Imaginative production takes us to many places

CAST: Blake Selmes, Steve Routley, Cathy Campbell, Stephanie Warden, David Rayner and Shane Daly appear in the Lieder production of Journey Through the Impossible. Photo Danny Scott.
CAST: Blake Selmes, Steve Routley, Cathy Campbell, Stephanie Warden, David Rayner and Shane Daly appear in the Lieder production of Journey Through the Impossible. Photo Danny Scott.

The Lieder Theatre’s production of Jules Verne’s own adaption of some of his most famous novels opens on Wednesday, October 18. 

Journey Through The Impossible is an amalgam of his novels including Journey to the Centre of the Earth (1864) and Twenty Thousand Leagues Under the Sea (1869). 

To cover such territory, as well as a journey into space, in the one play is ambitious to say the least. 

The Lieder approaches it imaginatively, using a set that transforms relatively easily into these worlds along with stirring classical music that adds to the mood of this play. 

Enter George Hatteras (Shane Daly) an adventurer who is haunted by the scientific accomplishments of his father. Like many sons, he wants to go beyond what his father did.

He is introduced to the evil Dr Ox (David Rayner), who tells him he can realise his burning ambitions by consuming a few drops of a magic potion.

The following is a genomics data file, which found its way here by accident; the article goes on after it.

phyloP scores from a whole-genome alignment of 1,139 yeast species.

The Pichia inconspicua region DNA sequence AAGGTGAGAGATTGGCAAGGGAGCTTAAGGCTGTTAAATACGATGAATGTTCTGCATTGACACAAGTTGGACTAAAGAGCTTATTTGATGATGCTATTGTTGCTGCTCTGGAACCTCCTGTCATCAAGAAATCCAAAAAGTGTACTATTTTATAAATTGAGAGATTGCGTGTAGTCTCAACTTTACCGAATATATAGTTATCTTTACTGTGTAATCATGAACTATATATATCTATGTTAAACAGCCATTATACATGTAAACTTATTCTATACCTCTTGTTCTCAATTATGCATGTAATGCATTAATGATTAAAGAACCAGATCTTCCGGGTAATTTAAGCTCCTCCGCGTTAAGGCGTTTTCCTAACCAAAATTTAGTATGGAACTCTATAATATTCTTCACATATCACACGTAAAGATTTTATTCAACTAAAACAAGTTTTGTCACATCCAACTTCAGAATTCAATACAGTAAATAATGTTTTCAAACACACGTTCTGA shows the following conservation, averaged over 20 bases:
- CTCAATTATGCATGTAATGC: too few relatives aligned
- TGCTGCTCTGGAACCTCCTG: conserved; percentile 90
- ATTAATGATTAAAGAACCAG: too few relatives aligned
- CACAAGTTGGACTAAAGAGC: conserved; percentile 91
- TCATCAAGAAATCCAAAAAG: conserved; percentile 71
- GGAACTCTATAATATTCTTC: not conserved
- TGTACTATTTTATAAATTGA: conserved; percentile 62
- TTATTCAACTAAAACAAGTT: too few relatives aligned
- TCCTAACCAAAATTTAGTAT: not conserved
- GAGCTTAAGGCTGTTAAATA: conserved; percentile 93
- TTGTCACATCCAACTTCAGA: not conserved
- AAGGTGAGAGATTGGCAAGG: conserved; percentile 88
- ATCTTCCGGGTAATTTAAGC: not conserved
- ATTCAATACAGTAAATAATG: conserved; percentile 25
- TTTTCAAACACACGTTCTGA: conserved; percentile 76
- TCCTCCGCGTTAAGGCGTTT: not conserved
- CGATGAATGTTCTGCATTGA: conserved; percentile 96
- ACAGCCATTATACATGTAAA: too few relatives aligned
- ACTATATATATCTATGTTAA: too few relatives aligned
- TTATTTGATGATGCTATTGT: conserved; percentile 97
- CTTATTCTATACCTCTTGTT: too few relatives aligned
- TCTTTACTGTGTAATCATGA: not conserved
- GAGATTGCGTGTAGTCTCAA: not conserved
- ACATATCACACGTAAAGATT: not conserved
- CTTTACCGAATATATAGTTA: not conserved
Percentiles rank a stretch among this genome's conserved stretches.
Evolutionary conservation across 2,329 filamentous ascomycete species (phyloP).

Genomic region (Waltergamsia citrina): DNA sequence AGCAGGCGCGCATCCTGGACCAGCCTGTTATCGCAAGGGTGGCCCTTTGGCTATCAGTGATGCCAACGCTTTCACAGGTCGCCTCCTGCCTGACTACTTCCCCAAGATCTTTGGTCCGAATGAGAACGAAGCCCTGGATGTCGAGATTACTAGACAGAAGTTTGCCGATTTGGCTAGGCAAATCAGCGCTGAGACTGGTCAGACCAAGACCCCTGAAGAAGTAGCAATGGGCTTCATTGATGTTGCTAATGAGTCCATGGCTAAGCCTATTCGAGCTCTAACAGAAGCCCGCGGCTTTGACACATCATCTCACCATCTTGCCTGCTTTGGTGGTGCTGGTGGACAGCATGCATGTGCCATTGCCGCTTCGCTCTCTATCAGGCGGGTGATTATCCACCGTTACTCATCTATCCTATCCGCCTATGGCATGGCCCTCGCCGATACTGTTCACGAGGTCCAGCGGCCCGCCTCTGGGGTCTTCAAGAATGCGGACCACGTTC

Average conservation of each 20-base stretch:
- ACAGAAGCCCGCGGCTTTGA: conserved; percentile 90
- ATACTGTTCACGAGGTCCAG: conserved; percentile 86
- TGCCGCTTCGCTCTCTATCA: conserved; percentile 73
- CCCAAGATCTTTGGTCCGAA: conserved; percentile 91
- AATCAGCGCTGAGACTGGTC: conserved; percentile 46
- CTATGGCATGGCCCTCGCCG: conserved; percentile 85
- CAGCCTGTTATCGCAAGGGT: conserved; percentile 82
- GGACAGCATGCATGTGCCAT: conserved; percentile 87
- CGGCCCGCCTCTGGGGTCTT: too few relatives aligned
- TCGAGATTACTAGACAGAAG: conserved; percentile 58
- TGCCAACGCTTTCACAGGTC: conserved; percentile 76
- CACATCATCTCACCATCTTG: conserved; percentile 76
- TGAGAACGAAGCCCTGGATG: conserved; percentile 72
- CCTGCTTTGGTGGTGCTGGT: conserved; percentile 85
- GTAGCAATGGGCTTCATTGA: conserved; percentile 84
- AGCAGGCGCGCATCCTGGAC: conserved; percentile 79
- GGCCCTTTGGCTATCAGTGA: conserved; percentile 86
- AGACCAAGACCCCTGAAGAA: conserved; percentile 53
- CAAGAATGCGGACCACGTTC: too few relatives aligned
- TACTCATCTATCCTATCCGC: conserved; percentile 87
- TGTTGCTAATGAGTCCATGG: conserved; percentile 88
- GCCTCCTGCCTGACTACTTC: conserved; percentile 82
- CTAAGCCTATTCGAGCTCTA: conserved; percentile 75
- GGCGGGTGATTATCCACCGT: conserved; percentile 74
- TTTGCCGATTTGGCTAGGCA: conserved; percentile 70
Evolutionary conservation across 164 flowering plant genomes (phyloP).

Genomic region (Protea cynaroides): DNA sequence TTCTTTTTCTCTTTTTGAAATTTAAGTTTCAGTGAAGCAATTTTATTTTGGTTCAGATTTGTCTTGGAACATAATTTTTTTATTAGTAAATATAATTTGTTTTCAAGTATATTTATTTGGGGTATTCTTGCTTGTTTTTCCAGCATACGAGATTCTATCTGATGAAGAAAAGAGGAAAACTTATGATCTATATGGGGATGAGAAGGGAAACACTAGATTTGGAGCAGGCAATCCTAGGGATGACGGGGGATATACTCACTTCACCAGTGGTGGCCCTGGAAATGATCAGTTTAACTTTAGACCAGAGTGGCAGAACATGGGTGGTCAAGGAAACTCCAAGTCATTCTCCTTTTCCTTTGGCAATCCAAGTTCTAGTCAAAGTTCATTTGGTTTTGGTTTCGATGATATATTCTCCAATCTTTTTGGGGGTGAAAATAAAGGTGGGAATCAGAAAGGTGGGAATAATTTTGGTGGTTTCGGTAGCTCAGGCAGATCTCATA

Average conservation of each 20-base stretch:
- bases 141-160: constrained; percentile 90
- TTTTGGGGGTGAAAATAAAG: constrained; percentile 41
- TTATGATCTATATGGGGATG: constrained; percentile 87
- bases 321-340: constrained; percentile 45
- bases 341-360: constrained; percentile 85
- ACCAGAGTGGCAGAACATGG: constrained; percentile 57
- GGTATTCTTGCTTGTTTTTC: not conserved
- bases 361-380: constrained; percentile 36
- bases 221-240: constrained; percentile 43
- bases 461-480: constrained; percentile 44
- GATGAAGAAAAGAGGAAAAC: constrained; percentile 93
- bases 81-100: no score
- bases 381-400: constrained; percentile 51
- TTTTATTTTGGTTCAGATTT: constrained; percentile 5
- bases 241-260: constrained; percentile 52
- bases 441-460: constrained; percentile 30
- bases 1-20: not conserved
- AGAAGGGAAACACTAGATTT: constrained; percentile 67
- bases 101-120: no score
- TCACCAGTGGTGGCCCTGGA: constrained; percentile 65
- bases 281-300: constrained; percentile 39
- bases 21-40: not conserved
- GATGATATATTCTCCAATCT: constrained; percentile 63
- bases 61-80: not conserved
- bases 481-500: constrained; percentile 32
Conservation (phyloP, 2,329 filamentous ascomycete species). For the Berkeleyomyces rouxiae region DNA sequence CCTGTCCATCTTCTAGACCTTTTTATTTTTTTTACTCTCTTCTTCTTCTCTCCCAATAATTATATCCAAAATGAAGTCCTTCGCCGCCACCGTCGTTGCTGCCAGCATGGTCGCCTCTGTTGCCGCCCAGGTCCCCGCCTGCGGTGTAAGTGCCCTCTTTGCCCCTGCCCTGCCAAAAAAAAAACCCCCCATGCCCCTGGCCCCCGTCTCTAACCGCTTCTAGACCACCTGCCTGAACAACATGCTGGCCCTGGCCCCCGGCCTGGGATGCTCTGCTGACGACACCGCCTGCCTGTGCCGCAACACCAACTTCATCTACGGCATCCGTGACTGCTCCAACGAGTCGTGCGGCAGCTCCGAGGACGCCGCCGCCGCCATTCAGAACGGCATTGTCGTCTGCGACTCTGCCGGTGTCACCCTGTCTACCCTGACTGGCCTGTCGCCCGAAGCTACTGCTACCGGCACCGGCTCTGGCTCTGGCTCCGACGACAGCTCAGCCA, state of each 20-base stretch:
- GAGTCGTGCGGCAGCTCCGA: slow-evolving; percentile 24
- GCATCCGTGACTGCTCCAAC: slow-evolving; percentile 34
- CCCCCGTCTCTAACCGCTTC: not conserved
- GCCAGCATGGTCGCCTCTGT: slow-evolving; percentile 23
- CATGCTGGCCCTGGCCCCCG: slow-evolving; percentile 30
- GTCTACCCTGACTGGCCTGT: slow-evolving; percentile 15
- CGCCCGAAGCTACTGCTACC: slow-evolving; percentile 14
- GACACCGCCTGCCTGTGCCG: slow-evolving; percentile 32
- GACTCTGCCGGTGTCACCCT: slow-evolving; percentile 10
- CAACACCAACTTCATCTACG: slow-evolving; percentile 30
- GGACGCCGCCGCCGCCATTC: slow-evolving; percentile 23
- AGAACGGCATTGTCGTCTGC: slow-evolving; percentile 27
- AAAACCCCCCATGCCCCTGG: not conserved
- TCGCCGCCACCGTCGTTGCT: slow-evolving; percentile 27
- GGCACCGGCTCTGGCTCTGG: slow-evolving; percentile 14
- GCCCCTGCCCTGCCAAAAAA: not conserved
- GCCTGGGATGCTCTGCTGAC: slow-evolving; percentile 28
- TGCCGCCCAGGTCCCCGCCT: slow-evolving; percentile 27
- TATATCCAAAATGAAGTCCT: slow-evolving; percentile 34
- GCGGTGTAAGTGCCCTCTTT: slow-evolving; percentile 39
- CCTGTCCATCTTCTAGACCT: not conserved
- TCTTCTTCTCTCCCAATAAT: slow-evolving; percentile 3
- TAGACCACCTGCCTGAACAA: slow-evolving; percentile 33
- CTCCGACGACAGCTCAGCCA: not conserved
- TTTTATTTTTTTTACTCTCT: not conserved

Hatteras’ clingy fiance Eva (Stephanie Warden) does not want to lose him to yet another adventure, so she drinks the potion as well as a silly French man named Tartelet (Blake Selmes) and another silly man Valdemar (Steve Routley) who happen to be there.  

​So this is the setup – these people travel to various far flung places including the centre of the the earth, 20,000 leagues under the ocean and into space to a distant planet on the verge of collapse due to the mismanagement of its environment.

Along the way they meet magical creatures in each of these realms, played delightfully by children and others who take on many roles during the story.  It is melodrama meets science fiction, complete with hero and villain, clowns, magical creatures and aliens. 

The play was chosen to coincide with the Steampunk event and the costumes and sets mirror Steampunk themes. 

All perfomers put in an admirable effort, but standout for me was the evil Dr Ox played with great villainy by David Rayner. Blake Selme’s portrayal of the French man with a suitably silly French accent and high camp style is fun. He and Steve Routley provide much humour and clowning to the journey. 

Shane Daly and Stephanie Warden were convincing in their roles as the lovers. Ryan Paranthoiene admirably stepped into a number of roles at the last minute along with Kate Easlea and Harrison Treble. 

The children in the production are to be congratulated for playing so many roles. The bottom of the ocean contains a variety of engaging sea creatures. 

The play continues every Wednesday, Friday and Saturday at 7.30pm until the end of October with 2pm matinees on October 21 and 28. Tickets from Lieder website or Goulburn Medical Clinic, or at the door.